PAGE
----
I. & M. Smith (Pty) Ltd. since 1915


I. & M. Smith (Pty) Ltd.

Coffee Market Report

16 Nov 2015
The National Coffee Council of El Salvador have reported that the countries coffee exports for the month of October were 5,351 bags or 261.53% higher than the same month last year, at a total of 7,397 bags. These exports are however ahead of the start of the introduction of new crop coffees most likely related to past crop forward sold stocks, which indicates little in terms of the countries new crop. It has however been forecasted by the authorities in El Salvador that despite some concerned earlier forecasts, that the new crop harvest that is now starting shall bring forth a marginally improved new crop.

The annual Sintercafe conference in Costa Rica came to a close over the weekend, but with the presentations proving to be somewhat bearish for the market. In this respect the presentation by Olam International who have a strong presence within the Brazil coffee market have forecasted that Brazil is due for a new 2016 crop of between 60 million and 62 million bags, but they did note that this crop would be chasing rising global consumption and that it might not contribute towards a surplus global supply. This said the figure is nevertheless in terms of it being sharply up on the past two Brazil crops, still a figure that does little to support short term market confidence.

Contrary to this note of caution that accompanied the Olam forecast, the well-respected global commodity bank Rabobank have forecasted a less modest Brazil new crop of approximately 58 million bags, but that this crop shall contribute to a global surplus supply for the October 2016 to September 2017 coffee year of approximately 3.7 million bags. This against their assessment that the global deficit coffee supply for the present October 2015 to September 2016 coffee year of 2.7 million bags, which would indicate a small recovery of the world stocks following the present coffee year.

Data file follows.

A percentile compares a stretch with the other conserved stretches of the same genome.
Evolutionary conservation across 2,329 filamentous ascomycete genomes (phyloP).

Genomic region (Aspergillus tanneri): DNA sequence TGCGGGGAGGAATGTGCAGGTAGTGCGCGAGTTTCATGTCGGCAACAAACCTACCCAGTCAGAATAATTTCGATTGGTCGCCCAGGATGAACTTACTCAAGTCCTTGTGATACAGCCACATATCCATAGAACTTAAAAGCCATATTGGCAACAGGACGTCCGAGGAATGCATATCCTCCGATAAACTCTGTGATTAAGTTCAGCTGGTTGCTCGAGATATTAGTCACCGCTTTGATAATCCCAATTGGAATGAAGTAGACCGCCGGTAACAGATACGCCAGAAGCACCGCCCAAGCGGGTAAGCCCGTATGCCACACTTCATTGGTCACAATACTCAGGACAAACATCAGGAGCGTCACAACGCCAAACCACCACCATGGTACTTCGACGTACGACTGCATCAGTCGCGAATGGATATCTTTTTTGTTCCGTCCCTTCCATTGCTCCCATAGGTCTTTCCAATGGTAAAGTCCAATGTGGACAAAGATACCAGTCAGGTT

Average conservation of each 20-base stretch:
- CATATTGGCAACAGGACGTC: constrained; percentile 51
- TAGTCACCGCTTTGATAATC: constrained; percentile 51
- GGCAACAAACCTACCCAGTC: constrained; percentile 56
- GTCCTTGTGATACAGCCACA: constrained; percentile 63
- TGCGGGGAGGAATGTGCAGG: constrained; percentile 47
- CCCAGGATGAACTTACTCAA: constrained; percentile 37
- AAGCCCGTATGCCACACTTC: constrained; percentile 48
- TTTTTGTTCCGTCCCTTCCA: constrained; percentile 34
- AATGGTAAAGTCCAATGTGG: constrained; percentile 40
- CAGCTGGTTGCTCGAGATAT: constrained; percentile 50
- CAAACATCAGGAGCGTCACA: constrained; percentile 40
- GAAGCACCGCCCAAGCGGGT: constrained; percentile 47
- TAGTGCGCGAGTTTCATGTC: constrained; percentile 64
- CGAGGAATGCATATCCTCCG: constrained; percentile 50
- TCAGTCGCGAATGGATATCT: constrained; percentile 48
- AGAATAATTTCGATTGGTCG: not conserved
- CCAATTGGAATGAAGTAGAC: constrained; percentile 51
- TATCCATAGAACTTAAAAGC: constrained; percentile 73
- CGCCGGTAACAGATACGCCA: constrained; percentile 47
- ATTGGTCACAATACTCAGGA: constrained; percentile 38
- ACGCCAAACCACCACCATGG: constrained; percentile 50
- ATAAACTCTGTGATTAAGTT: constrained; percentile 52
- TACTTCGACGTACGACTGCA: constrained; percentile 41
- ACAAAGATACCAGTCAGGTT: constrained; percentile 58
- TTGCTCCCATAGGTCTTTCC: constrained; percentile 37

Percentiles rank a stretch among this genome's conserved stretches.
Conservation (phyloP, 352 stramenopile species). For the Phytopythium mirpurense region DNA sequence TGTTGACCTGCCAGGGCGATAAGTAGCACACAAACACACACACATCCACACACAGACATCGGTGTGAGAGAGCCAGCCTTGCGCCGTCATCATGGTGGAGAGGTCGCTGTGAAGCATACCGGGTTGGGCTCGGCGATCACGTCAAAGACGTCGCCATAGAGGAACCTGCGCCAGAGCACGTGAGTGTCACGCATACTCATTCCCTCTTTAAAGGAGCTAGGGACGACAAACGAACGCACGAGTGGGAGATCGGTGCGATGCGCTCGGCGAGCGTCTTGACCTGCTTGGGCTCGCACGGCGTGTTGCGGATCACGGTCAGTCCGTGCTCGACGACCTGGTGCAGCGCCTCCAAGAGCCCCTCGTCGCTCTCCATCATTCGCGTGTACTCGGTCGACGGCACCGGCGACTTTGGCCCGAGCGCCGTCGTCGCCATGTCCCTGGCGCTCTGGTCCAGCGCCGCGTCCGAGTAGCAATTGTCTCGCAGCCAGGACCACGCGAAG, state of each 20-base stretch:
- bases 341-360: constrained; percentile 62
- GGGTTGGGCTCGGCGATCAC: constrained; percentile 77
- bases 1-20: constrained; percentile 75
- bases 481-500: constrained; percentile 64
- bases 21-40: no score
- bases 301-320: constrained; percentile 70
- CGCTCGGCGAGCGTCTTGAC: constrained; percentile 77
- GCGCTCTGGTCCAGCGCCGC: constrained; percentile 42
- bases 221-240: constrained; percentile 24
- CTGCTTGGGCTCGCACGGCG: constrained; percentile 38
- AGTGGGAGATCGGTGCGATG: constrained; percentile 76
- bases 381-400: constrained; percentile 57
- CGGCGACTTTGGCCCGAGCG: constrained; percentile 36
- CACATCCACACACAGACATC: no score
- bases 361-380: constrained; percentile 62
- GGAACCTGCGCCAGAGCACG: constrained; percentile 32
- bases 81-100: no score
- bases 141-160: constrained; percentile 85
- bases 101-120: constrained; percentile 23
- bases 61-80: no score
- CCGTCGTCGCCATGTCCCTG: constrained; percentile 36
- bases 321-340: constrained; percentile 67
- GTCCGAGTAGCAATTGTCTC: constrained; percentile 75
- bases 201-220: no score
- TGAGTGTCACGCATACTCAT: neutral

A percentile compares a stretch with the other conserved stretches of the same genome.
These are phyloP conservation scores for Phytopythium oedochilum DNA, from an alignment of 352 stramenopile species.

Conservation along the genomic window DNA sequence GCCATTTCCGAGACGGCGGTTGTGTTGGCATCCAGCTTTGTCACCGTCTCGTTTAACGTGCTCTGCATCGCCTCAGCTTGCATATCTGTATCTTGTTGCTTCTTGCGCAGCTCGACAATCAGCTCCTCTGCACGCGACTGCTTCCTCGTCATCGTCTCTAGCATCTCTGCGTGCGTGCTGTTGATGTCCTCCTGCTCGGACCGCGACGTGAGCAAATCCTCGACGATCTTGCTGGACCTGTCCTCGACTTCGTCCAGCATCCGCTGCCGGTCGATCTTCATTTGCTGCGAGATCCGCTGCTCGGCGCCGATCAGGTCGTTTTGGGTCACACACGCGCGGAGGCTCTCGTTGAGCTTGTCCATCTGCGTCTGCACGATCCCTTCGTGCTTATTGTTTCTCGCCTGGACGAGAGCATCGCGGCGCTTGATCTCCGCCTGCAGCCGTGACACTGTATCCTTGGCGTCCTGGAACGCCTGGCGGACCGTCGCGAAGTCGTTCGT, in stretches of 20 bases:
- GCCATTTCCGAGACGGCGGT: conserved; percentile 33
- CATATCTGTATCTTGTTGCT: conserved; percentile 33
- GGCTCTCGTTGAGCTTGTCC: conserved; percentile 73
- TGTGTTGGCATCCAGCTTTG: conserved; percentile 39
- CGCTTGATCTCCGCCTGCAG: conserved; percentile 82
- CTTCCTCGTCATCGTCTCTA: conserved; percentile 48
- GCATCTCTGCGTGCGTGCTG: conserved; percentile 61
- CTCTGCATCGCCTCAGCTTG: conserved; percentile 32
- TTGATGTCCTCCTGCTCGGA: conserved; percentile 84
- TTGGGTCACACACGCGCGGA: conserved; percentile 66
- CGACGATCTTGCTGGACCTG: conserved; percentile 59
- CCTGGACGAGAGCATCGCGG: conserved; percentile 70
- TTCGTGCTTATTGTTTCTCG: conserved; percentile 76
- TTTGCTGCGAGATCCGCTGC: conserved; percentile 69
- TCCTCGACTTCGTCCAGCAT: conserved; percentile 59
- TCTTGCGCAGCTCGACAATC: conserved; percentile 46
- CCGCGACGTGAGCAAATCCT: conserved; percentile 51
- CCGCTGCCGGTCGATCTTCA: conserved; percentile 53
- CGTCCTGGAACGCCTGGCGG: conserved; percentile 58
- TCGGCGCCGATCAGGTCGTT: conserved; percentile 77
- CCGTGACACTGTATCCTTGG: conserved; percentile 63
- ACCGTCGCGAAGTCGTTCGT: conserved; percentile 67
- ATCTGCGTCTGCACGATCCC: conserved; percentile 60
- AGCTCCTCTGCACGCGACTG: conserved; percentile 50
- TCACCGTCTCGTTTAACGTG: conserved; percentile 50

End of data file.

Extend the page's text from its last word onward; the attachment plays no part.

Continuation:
Perhaps most significant with such reports that indicate that the while Brazil is having to utilise and liquidate stocks to supplement their smaller deficit crop this year, that there is some substance to the earlier forecasts that have come to the market for a much improved new crop for Brazil next year. This view having been supported in recent weeks by the fair to good rainfall reports that have come to the fore from Brazil and rainfall that with the El Nino phenomenon in play that is historically supportive of improved rainfall for South East Brazil, indicating no reason to fear that the rainfall is a short term factor.

On the African front the National Coffee Institute in Angola and with the support of international investors, is actively working to encourage farmers to resuscitate the countries coffee industry, which prior to independence and the Civil War saw the country as a leading global producer and with crops that peaked at close to 4 million bags per annum of mostly robusta coffees. It is early days though and with coffee production presently in the region of 50,000 bags per annum; one might suggest that this has to be a very long term project to get the Angolan coffee industry on its feet again.

The second month arbitrage between the markets narrowed on Friday, to register this at 45.40 usc/Lb., while this equates to a 39.21% price discount for the London robusta coffee market. This arbitrage remaining relatively attractive to roasters in comparison to arabica coffee prices, but is perhaps due to widen further in time and when Vietnam stocks start to impact in more volume upon the fortunes of the London market.